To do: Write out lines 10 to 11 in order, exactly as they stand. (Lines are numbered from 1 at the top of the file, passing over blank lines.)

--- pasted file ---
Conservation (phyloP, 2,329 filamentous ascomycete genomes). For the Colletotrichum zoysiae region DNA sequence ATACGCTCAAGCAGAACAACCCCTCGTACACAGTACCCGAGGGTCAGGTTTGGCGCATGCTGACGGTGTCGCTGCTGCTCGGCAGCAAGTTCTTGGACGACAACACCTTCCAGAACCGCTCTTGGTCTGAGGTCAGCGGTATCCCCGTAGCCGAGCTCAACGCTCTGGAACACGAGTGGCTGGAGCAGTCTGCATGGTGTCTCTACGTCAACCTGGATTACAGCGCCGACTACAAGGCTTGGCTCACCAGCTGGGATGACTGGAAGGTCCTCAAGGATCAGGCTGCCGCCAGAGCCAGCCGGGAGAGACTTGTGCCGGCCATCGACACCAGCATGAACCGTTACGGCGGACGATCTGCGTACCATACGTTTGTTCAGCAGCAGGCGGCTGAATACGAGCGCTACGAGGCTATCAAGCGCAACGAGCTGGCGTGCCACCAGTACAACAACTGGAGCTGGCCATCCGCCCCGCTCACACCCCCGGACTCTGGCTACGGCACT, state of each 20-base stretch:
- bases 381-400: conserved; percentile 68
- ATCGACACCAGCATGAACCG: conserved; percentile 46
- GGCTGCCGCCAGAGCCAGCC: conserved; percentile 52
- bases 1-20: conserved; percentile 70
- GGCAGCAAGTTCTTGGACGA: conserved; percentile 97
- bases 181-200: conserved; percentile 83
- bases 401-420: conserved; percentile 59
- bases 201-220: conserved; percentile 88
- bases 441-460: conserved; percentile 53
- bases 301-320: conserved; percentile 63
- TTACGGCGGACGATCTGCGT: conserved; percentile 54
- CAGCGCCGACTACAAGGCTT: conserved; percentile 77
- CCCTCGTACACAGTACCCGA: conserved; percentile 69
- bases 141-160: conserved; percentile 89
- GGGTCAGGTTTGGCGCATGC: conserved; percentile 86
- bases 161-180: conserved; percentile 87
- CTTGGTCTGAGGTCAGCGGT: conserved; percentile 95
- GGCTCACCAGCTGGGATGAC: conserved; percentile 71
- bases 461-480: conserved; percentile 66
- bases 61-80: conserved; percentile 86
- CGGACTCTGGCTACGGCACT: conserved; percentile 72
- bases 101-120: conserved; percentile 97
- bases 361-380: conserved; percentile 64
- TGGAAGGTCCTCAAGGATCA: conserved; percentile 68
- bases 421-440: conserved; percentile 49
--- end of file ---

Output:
- bases 441-460: conserved; percentile 53
- bases 301-320: conserved; percentile 63